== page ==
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Urban Bounty: Fields Farm

Photo by Mary Hinds

Two miles southeast of Pilot Butte, boxed in by housing developments, Fields Farm begins where the sidewalks end. In the midst of urban growth, the crops, hoop houses and little brown house draw a stark contrast.

For nearly thirty years, the ten-acre Fields Farm plot has yielded organic crops for a community that has grown up around it. It is one of the only working farms within the Bend city limits.

“We’re kind of like a frog in a pan of water on the stove—the town kind of blew up,” said Jim Fields of Bend’s expansion over the years. “We moved [here] thinking ‘maybe in-town is not for us,’ then all the acres around us sold to developers and the city moved out.”

When Jim and his wife Debbie bought the farm in 1987, Bend had a population of around 17,000. The couple, both working other jobs at the time, came up with the idea to buy acreage after gardening and composting in the backyard of their westside cottage. Two years later, they started a community-supported agriculture program with eight people. Today, their CSA provides vegetables and greens for more than sixty members, along with local farmers’ markets and half a dozen restaurants around town.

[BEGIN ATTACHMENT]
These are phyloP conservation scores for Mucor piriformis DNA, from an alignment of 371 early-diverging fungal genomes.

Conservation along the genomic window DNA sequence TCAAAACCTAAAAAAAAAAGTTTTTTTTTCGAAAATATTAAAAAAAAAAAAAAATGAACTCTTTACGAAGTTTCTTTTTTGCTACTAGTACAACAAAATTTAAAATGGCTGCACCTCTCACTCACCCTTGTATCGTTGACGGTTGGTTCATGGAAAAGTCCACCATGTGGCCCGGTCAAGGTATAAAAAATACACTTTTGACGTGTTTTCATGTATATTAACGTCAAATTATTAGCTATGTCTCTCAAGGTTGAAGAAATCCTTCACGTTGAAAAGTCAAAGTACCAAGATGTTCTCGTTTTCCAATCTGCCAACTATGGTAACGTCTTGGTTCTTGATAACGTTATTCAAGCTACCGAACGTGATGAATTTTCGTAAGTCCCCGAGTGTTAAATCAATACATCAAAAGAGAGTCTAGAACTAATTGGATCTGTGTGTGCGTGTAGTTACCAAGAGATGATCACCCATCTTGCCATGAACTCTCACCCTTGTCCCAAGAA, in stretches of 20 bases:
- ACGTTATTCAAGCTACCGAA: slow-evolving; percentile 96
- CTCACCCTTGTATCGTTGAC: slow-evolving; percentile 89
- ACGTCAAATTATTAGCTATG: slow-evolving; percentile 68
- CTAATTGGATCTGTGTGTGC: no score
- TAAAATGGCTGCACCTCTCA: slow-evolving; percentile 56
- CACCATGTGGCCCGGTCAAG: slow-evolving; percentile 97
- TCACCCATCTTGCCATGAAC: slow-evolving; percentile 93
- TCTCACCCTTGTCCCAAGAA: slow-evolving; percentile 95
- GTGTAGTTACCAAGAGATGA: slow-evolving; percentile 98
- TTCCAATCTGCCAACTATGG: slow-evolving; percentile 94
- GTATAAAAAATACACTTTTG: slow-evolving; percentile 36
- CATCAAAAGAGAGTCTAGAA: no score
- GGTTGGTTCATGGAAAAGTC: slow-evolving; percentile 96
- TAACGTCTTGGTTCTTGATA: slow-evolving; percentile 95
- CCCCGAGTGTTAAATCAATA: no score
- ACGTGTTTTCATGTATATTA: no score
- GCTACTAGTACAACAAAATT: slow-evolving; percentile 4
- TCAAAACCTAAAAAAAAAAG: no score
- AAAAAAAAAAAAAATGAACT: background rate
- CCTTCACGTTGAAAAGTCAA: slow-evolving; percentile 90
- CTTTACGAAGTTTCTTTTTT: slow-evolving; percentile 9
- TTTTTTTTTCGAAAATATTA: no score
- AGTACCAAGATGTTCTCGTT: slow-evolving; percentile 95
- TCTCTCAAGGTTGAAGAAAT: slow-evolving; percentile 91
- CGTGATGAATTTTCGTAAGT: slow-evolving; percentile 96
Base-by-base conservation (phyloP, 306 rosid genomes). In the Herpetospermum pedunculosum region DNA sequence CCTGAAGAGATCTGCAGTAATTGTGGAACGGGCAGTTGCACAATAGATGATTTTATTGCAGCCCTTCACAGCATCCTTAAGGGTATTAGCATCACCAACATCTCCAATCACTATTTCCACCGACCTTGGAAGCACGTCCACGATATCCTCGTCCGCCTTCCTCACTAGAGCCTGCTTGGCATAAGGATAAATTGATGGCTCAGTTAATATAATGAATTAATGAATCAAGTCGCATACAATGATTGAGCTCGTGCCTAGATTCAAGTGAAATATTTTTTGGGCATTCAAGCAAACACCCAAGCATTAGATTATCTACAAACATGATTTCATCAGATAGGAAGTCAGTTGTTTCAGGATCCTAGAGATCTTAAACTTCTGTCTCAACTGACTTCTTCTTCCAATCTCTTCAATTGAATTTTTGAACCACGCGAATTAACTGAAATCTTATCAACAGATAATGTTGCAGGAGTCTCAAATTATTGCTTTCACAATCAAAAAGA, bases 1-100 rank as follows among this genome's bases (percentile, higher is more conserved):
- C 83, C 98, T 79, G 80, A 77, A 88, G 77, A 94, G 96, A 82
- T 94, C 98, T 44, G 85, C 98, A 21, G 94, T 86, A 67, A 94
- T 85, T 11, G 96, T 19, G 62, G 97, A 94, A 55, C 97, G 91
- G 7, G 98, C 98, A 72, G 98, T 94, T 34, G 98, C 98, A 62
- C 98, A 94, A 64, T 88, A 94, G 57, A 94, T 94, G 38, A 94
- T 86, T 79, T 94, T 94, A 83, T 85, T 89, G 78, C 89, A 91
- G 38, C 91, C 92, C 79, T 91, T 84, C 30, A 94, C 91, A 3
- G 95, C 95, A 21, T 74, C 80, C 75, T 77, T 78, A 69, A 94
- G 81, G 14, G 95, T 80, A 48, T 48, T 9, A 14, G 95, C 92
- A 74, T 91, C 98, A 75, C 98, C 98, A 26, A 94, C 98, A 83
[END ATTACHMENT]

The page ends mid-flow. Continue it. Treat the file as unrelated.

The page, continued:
When asked how many kinds of crops they grow on the farm, Fields said he’s stopped counting. He described the CSA system like a magazine subscription, surprising members who sign up with different “articles,” ranging from asparagus to zucchini. Over time, the farm has remained organic and pesticide-free but Fields said some things have changed over the years, including an extended growing season with the building of greenhouses and improved soil that allows them to cultivate more plants in less space.

“The most effective way we’ve found to compost is using the waste hops from the breweries like Deschutes,” said Fields. “We used to do a mix with manure, but this works better and occasionally they’ll share a beer with you.”

Jim Fields said he grows more than just plants, as food cultivates community. Despite a small staff of three (Jim, Debbie and their friend Brian), the farmers still make time to host school trips for kids, and they keep their roadside farm stand stocked with veggies for anyone to stop and buy. According to Jim, it’s the giving back that keeps the neighbors from complaining about living next to a working farm and what motivates him to keep working with nature.

“The land doesn’t have to be farmed,” he said. “It could be growing houses, but we’ll stay around as long as we can.”  Mary Hinds    

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